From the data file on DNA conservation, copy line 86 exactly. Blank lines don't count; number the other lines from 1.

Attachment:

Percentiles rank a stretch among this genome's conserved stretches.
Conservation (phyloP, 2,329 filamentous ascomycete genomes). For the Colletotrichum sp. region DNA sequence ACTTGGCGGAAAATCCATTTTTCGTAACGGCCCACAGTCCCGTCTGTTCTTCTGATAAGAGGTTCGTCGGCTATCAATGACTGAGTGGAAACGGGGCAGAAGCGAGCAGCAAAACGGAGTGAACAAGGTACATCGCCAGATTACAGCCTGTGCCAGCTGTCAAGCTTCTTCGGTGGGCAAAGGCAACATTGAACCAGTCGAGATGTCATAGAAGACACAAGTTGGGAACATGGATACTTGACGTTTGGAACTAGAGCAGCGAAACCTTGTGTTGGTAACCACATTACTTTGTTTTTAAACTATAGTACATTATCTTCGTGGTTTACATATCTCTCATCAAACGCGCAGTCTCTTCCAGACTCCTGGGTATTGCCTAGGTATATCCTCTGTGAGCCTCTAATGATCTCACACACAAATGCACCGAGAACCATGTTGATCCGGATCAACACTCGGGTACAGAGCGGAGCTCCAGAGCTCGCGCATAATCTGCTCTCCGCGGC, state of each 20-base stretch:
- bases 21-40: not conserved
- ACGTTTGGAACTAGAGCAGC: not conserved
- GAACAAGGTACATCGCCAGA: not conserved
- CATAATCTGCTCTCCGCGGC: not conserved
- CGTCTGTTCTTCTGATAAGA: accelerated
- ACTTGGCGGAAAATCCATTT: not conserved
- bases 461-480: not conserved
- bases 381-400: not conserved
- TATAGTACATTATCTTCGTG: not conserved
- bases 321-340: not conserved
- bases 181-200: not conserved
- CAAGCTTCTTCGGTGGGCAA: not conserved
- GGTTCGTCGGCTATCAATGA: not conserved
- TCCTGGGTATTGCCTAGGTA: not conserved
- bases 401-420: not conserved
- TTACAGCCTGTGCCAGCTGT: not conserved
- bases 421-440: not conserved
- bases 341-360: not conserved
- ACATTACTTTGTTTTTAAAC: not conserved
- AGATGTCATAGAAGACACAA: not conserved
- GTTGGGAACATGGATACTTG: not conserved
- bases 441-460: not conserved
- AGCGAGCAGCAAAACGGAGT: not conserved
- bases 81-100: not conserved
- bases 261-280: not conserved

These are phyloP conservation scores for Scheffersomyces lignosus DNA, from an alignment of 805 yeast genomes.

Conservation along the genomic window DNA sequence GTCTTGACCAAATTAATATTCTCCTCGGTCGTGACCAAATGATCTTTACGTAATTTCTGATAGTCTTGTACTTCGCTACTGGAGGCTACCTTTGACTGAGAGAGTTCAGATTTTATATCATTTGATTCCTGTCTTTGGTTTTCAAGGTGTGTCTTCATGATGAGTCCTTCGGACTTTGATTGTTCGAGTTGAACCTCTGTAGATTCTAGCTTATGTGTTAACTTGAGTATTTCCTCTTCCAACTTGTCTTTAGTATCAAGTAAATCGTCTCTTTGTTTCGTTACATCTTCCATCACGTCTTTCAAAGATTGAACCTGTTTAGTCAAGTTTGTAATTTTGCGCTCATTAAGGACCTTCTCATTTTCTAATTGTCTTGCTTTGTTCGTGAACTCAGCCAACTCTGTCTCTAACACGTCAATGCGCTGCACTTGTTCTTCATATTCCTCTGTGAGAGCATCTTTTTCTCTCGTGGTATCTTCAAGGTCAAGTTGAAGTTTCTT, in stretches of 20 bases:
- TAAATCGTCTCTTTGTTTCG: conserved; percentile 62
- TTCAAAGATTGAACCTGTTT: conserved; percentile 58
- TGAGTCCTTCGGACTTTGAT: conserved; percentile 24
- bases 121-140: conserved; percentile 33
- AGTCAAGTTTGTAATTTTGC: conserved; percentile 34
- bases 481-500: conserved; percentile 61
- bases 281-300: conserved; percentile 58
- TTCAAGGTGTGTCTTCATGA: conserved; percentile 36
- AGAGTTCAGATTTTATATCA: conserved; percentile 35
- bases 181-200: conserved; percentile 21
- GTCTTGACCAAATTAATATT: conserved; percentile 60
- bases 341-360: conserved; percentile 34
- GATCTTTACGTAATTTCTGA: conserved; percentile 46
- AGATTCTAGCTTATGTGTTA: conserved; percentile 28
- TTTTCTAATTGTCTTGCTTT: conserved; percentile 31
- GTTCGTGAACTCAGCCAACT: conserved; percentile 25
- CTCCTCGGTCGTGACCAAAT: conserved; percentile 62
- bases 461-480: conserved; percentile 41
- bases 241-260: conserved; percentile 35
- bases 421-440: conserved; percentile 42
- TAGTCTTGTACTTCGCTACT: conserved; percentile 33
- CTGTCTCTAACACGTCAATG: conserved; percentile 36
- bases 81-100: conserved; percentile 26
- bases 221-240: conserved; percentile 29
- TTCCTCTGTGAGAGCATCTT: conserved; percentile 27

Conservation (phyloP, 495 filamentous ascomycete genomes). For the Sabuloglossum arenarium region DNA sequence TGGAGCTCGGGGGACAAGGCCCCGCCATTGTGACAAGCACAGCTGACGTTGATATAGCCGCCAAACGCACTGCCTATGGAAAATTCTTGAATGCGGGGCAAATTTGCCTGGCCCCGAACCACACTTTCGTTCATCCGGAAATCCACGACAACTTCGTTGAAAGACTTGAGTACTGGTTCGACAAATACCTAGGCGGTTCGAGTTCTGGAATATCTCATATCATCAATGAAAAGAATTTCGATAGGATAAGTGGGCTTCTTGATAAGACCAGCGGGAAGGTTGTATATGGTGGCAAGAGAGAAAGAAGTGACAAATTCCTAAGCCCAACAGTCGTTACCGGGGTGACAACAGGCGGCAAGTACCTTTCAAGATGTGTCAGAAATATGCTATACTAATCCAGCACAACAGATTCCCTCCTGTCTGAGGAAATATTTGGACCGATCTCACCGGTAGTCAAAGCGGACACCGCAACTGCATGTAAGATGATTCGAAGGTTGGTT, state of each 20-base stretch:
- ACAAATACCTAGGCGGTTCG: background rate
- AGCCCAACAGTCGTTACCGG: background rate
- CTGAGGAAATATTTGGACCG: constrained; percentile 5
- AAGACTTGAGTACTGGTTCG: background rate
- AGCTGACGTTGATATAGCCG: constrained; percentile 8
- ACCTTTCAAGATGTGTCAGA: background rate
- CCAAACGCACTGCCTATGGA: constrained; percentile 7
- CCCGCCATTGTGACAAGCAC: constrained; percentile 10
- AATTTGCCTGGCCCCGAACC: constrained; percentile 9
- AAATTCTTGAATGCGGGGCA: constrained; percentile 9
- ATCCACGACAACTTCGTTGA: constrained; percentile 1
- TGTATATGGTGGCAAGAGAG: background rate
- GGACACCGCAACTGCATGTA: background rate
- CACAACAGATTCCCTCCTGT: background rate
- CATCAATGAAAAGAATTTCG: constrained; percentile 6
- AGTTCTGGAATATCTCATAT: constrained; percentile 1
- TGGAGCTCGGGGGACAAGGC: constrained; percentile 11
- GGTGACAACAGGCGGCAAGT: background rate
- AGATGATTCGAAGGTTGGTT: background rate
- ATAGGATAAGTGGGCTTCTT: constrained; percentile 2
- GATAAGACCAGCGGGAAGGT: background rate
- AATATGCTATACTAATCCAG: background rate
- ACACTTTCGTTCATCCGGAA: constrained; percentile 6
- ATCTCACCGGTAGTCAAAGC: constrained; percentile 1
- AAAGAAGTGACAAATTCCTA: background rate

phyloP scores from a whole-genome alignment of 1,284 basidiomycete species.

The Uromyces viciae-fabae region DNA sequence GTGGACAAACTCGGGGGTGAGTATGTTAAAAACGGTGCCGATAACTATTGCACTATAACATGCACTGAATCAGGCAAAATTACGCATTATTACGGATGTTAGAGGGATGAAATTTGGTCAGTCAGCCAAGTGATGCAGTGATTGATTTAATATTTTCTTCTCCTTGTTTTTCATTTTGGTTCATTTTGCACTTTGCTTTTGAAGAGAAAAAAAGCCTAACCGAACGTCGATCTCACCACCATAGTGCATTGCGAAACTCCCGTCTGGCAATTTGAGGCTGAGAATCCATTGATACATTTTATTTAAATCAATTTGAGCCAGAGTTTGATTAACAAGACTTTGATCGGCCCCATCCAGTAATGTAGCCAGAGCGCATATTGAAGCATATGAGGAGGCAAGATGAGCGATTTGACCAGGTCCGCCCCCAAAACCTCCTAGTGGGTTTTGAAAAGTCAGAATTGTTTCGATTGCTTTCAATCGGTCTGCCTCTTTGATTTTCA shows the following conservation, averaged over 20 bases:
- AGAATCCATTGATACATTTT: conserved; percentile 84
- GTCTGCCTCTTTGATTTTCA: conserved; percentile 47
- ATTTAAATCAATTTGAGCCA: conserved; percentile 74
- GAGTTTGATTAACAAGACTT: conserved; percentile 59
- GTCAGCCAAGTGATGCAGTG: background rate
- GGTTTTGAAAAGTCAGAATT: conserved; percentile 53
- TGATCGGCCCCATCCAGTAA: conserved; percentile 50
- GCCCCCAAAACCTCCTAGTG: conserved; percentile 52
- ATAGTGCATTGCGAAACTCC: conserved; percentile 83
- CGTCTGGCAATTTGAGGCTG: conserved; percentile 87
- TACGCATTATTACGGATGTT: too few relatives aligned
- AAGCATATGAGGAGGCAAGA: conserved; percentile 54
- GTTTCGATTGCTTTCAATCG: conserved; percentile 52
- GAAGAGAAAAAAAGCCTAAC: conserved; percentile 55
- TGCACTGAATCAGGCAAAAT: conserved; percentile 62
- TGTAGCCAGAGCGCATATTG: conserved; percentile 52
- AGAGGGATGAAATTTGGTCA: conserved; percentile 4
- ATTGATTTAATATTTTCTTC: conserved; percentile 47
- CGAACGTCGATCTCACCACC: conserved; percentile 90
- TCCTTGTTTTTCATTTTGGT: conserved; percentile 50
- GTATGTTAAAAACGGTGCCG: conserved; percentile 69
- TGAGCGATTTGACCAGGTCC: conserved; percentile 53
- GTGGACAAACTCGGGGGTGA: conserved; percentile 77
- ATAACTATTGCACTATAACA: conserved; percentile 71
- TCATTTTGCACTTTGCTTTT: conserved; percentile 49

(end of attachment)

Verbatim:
- GAGTTTGATTAACAAGACTT: conserved; percentile 59